Parents: A Primary Influence

As a parent you continue to be a primary influence in your son's or daughter's life. You are key in helping them choose the right college so that they get the best education possible. At the same time, you also need to ensure that when they go off to college they live in a safe environment. There are three distinct stages in which you, as a parent, contribute in critical ways to the decisionmaking involving your college-bound son or daughter:

Parents of a College Freshman—Staying Involved

Pay special attention to your son's or daughter's experiences and activities during the crucial first 6 weeks on campus. With a great deal of free time, many students initiate heavy drinking during these early days of college, and the potential exists for excessive alcohol consumption to interfere with successful adaptation to campus life. You should know that about one-third of first-year students fail to enroll for their second year.

  • Be familiar with the name of the person who is responsible for campus counseling programs.http://www2.ucsc.edu/counsel/services.html
  • Call your son or daughter frequently during the first 6 weeks of college.
  • Inquire about their roommates, the roommates' behavior, and how disagreements are settled or disruptive behavior dealt with.
  • Make sure that your son or daughter understands the penalties for underage drinking, public drunkenness, using a fake ID, driving under the influence, assault, and other alcohol-related offenses. Indicate to them that you have asked the college/university to keep you informed of infractions to school alcohol policies.
  • Make certain that they understand how alcohol use can lead to date rape, violence, and academic failure.

Parents of a College Student Facing an Alcohol-Related Crisis—Getting Assistance

  • Be aware of the signs of possible alcohol abuse by your son or daughter (e.g., lower grades, never available or reluctant to talk with you, unwilling to talk about activities with friends, trouble with campus authorities, serious mood changes).
  • If you believe your son or daughter is having a problem with alcohol, do not blame them, but find appropriate treatment.
  • Call and/or visit campus health services and counseling and psychological services and ask to speak with a counselor.
  • Indicate to the Dean of Students, either in person or by email, your interest in the welfare of your son or daughter and that you want to be actively involved in his or her recovery despite the geographic separation.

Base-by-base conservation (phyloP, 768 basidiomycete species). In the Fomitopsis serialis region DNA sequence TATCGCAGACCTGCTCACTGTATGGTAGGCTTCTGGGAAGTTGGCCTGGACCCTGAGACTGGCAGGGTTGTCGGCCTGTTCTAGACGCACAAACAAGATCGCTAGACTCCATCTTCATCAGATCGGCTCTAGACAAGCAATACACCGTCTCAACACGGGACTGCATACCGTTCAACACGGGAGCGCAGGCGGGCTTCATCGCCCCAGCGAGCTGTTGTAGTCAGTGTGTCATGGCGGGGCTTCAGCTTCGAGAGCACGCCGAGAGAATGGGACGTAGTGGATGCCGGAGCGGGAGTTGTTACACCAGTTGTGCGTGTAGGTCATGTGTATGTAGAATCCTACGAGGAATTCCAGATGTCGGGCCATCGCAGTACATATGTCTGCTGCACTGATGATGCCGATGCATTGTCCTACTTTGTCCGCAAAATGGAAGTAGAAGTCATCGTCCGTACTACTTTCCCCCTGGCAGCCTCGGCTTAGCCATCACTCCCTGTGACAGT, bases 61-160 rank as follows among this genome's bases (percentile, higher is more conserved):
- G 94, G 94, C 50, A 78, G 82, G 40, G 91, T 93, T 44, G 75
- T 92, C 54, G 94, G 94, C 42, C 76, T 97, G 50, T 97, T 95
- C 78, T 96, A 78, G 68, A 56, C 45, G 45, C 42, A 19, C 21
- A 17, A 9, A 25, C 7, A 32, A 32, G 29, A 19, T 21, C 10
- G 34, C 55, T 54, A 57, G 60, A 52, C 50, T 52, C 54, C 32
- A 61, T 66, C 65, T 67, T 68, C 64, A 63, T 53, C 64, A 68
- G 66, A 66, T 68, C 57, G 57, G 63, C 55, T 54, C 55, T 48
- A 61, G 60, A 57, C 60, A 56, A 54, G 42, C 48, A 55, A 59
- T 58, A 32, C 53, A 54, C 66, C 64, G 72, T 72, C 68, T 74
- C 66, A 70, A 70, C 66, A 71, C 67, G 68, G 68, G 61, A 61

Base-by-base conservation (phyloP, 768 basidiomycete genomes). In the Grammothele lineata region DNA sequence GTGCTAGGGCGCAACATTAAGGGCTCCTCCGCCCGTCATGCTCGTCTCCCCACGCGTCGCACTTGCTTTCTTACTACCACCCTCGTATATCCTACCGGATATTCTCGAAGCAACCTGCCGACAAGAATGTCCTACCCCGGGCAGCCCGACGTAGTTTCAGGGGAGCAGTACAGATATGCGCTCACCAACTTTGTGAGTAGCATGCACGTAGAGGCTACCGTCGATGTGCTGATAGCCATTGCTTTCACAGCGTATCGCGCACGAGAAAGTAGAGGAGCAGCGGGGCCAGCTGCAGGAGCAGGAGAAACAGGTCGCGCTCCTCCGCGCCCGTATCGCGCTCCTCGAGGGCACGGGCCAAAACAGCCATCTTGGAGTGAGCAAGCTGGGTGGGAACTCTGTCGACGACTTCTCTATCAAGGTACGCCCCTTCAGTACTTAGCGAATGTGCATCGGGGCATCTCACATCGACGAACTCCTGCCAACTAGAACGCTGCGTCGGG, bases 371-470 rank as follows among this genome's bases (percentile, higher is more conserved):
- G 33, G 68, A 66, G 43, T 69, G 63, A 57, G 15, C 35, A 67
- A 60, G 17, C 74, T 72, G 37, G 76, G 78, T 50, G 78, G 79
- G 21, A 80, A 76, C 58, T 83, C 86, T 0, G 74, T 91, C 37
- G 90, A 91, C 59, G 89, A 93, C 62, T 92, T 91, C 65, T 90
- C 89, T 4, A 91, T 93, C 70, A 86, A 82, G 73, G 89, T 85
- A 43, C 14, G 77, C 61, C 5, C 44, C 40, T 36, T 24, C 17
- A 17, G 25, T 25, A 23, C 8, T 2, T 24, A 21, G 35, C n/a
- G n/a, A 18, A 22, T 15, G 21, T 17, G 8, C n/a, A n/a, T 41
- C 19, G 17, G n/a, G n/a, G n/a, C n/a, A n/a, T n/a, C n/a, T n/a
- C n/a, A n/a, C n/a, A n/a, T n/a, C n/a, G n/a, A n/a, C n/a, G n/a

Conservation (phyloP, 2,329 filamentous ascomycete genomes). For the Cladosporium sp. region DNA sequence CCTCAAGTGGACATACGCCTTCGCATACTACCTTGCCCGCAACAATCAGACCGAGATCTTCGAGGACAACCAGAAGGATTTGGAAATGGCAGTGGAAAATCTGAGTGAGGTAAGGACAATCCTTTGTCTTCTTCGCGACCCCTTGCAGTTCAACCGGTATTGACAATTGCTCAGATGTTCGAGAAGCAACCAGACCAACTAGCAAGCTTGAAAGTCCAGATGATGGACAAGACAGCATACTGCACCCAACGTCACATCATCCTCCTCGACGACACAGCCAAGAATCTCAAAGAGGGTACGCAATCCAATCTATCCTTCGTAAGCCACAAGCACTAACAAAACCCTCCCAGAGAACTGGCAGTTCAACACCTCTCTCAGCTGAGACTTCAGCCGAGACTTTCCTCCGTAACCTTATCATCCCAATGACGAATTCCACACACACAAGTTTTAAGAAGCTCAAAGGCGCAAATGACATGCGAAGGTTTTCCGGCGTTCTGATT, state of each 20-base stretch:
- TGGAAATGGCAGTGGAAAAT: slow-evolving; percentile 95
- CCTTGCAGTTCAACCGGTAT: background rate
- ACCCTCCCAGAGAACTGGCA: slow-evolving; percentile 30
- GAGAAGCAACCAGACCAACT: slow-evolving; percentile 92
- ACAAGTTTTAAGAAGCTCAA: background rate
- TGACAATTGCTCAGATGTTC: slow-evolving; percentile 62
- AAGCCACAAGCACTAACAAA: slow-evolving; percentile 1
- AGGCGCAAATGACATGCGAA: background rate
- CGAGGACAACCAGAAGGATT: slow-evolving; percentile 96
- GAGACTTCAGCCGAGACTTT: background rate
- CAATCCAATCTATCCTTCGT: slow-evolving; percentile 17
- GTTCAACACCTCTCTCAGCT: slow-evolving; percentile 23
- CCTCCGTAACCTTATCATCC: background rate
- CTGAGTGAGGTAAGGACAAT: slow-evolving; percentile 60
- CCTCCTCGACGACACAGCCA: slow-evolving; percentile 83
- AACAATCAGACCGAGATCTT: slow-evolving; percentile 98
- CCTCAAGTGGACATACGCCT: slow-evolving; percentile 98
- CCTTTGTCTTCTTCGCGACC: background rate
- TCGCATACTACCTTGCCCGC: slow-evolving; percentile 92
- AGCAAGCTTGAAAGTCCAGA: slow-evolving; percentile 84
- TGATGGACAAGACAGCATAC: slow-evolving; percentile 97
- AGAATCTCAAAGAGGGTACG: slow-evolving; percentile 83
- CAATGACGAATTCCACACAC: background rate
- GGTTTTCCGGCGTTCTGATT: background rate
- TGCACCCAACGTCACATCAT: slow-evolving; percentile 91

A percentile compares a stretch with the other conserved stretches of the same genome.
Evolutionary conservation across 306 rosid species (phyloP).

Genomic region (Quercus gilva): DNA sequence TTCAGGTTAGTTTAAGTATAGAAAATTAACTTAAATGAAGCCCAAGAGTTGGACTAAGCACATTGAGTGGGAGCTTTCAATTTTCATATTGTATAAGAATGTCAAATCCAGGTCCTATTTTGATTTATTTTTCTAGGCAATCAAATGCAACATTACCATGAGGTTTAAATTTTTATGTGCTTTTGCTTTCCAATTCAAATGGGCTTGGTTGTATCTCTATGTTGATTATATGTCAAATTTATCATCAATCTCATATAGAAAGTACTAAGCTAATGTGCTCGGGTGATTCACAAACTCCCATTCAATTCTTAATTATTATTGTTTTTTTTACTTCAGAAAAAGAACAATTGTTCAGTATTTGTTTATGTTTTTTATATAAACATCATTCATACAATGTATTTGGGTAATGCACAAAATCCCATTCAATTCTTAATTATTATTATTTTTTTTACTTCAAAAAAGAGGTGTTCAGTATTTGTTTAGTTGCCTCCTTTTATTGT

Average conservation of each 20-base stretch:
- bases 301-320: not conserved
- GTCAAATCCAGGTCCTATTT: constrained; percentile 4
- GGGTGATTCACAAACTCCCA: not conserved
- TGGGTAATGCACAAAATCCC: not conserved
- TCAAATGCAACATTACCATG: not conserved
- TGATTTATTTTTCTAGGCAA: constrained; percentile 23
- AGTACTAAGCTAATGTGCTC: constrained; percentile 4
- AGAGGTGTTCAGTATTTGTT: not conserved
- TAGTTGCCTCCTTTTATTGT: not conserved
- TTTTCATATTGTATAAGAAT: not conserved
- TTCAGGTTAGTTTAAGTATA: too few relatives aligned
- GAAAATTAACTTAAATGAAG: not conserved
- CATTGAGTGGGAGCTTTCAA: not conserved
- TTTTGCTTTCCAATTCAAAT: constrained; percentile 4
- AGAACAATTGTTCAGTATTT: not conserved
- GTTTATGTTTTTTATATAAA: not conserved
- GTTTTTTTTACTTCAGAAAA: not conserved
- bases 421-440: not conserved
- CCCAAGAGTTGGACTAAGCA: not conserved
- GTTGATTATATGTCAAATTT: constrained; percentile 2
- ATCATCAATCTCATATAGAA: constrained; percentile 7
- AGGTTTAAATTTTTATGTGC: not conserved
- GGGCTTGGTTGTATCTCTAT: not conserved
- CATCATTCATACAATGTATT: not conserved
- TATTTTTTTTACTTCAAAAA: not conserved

• If your son or daughter is concerned about his or her alcohol consumption, or that of a friend, have them check out www.alcoholscreening.org for information about ongoing screening for problems with alcohol.
  • Pay your son or daughter an unexpected visit. Ask to meet their friends. Attend Parents' Weekend and other campus events open to parents.
  • Continue to stay actively involved in the life of your son or daughter. Even though they may be away at college, they continue to be an extension of your family and its values.

In 1999, a majority of college and university presidents identified alcohol abuse as one of the greatest problems facing campus life and students. A Call to Action: Changing the Culture of Drinking at U.S. Colleges presents a series of recommendations to college presidents, researchers, parents, and students to deal with this continuing public health problem in a scientific and sensible way. We encourage parents to continue to educate themselves by referring to and using the materials at www.collegedrinkingprevention.gov.

Early Weeks Are Critical

As the fall quarter begins, parents can use this important time to help prepare their college-age sons and daughters by talking with them about the consequences of excessive drinking.

This rapid increase in heavy drinking over a relatively short period of time can contribute to serious difficulties with the transition to college.

Anecdotal evidence suggests that the first 6 weeks of the first quarter are critical to a first-year student’s academic success. Because many students initiate heavy drinking during these early days of college, the potential exists for excessive alcohol consumption to interfere with successful adaptation to campus life. The transition to college is often difficult and about one-third of first-year students fail to enroll for their second year.

Parents Can Help

During these crucial early weeks, parents can do a variety of things to stay involved.

  • They can inquire about campus alcohol policies, call their sons and daughters frequently, and ask about roommates and living arrangements.
  • They should also discuss the penalties for underage drinking as well as how alcohol use can lead to date rape, violence, and academic failure.

Resources Are Available

For parents who want to talk to their college-age sons and daughters about the consequences of college drinking, a variety of helpful resources are available.

The Task Force’s award-winning website, www.collegedrinkingprevention.gov
features a guide along with links to alcohol policies at colleges across the country, an interactive diagram of the human body and how alcohol affects it, an interactive alcohol cost calculator, and the full text of all Task Force materials.